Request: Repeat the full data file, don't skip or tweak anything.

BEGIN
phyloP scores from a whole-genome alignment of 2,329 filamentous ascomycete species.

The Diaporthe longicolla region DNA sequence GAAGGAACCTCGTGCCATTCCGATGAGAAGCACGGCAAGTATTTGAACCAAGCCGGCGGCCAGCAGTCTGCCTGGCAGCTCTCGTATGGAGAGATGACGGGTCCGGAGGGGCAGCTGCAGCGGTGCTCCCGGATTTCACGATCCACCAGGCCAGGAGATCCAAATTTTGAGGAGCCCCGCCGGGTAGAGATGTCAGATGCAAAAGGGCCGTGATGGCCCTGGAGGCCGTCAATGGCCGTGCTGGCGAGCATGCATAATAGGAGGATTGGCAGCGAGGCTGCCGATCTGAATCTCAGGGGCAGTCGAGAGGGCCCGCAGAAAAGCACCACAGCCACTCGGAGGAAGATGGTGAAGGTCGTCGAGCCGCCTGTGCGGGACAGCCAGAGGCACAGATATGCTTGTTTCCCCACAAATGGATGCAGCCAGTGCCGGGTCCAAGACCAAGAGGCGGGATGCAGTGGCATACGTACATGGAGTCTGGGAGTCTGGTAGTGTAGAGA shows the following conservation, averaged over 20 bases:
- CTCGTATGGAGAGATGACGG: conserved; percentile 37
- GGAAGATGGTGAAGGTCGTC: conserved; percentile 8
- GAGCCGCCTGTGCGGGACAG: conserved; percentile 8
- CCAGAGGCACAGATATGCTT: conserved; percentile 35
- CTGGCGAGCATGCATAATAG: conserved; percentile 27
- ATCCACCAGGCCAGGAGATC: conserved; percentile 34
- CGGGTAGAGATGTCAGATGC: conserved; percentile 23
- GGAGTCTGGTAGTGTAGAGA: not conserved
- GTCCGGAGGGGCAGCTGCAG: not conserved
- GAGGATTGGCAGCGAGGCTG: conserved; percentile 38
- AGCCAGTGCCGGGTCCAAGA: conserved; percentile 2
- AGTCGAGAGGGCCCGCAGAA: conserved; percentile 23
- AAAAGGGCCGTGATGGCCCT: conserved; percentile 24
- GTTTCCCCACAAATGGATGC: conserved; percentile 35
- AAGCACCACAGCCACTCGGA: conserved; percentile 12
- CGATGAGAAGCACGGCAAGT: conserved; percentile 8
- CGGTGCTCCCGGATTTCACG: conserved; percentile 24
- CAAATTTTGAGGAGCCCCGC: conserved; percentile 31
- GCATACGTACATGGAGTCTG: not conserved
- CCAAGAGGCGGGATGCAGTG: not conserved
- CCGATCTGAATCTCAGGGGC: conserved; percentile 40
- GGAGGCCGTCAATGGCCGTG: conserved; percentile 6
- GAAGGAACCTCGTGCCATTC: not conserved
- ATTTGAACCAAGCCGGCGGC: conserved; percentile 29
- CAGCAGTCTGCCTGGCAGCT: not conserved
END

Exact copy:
phyloP scores from a whole-genome alignment of 2,329 filamentous ascomycete species.

The Diaporthe longicolla region DNA sequence GAAGGAACCTCGTGCCATTCCGATGAGAAGCACGGCAAGTATTTGAACCAAGCCGGCGGCCAGCAGTCTGCCTGGCAGCTCTCGTATGGAGAGATGACGGGTCCGGAGGGGCAGCTGCAGCGGTGCTCCCGGATTTCACGATCCACCAGGCCAGGAGATCCAAATTTTGAGGAGCCCCGCCGGGTAGAGATGTCAGATGCAAAAGGGCCGTGATGGCCCTGGAGGCCGTCAATGGCCGTGCTGGCGAGCATGCATAATAGGAGGATTGGCAGCGAGGCTGCCGATCTGAATCTCAGGGGCAGTCGAGAGGGCCCGCAGAAAAGCACCACAGCCACTCGGAGGAAGATGGTGAAGGTCGTCGAGCCGCCTGTGCGGGACAGCCAGAGGCACAGATATGCTTGTTTCCCCACAAATGGATGCAGCCAGTGCCGGGTCCAAGACCAAGAGGCGGGATGCAGTGGCATACGTACATGGAGTCTGGGAGTCTGGTAGTGTAGAGA shows the following conservation, averaged over 20 bases:
- CTCGTATGGAGAGATGACGG: conserved; percentile 37
- GGAAGATGGTGAAGGTCGTC: conserved; percentile 8
- GAGCCGCCTGTGCGGGACAG: conserved; percentile 8
- CCAGAGGCACAGATATGCTT: conserved; percentile 35
- CTGGCGAGCATGCATAATAG: conserved; percentile 27
- ATCCACCAGGCCAGGAGATC: conserved; percentile 34
- CGGGTAGAGATGTCAGATGC: conserved; percentile 23
- GGAGTCTGGTAGTGTAGAGA: not conserved
- GTCCGGAGGGGCAGCTGCAG: not conserved
- GAGGATTGGCAGCGAGGCTG: conserved; percentile 38
- AGCCAGTGCCGGGTCCAAGA: conserved; percentile 2
- AGTCGAGAGGGCCCGCAGAA: conserved; percentile 23
- AAAAGGGCCGTGATGGCCCT: conserved; percentile 24
- GTTTCCCCACAAATGGATGC: conserved; percentile 35
- AAGCACCACAGCCACTCGGA: conserved; percentile 12
- CGATGAGAAGCACGGCAAGT: conserved; percentile 8
- CGGTGCTCCCGGATTTCACG: conserved; percentile 24
- CAAATTTTGAGGAGCCCCGC: conserved; percentile 31
- GCATACGTACATGGAGTCTG: not conserved
- CCAAGAGGCGGGATGCAGTG: not conserved
- CCGATCTGAATCTCAGGGGC: conserved; percentile 40
- GGAGGCCGTCAATGGCCGTG: conserved; percentile 6
- GAAGGAACCTCGTGCCATTC: not conserved
- ATTTGAACCAAGCCGGCGGC: conserved; percentile 29
- CAGCAGTCTGCCTGGCAGCT: not conserved